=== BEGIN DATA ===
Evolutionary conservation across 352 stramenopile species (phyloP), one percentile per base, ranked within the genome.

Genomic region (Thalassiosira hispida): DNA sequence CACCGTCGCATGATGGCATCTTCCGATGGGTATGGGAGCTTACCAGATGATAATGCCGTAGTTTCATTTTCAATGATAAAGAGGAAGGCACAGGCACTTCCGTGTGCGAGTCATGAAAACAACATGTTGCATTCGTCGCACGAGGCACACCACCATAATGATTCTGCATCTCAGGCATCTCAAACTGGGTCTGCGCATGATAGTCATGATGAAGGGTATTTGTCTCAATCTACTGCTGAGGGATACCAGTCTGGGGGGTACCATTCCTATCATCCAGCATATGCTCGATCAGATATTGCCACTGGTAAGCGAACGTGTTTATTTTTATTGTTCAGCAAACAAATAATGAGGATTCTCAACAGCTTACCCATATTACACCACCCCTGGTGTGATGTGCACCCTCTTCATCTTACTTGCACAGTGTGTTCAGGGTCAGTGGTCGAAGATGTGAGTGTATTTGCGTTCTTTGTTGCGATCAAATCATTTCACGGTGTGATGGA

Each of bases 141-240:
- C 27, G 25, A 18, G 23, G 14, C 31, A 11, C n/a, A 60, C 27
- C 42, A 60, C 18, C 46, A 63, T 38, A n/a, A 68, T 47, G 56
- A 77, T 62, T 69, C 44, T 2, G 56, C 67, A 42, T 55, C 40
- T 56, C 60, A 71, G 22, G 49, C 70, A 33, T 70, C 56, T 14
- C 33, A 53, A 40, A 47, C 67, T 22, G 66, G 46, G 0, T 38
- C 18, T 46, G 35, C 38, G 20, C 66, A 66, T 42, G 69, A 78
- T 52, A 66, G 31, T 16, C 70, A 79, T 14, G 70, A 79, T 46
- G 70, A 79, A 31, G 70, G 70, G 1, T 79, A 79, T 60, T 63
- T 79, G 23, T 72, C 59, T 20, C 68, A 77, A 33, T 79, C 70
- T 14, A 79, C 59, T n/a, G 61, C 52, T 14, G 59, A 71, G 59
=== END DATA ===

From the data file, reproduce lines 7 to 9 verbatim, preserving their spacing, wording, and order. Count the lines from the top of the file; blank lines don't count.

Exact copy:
- T 56, C 60, A 71, G 22, G 49, C 70, A 33, T 70, C 56, T 14
- C 33, A 53, A 40, A 47, C 67, T 22, G 66, G 46, G 0, T 38
- C 18, T 46, G 35, C 38, G 20, C 66, A 66, T 42, G 69, A 78